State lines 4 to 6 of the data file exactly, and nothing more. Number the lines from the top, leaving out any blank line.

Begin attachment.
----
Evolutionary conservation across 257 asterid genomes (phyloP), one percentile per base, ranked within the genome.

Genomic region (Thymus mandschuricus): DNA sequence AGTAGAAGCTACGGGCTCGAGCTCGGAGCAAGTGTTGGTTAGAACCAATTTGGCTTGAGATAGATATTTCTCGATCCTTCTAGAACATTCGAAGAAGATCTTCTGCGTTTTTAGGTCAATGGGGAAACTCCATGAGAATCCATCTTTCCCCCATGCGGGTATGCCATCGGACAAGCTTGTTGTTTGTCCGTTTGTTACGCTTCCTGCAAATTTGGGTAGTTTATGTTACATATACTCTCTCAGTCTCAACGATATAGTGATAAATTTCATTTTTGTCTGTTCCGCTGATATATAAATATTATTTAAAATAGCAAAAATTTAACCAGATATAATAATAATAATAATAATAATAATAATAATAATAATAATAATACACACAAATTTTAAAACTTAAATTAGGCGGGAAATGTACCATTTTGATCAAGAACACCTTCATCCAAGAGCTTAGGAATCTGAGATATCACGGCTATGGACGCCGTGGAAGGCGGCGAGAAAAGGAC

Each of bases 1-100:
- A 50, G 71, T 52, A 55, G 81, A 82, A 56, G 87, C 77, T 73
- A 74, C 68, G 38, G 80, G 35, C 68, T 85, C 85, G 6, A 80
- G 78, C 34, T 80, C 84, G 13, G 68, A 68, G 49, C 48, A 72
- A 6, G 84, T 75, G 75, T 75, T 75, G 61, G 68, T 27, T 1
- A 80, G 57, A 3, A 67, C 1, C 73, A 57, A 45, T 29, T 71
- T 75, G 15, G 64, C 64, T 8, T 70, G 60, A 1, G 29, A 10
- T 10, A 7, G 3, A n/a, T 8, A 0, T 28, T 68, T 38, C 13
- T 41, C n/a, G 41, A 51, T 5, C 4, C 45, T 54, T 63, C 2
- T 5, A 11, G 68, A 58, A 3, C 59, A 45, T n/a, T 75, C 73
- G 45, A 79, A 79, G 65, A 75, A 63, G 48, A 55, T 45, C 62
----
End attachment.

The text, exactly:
- A 50, G 71, T 52, A 55, G 81, A 82, A 56, G 87, C 77, T 73
- A 74, C 68, G 38, G 80, G 35, C 68, T 85, C 85, G 6, A 80
- G 78, C 34, T 80, C 84, G 13, G 68, A 68, G 49, C 48, A 72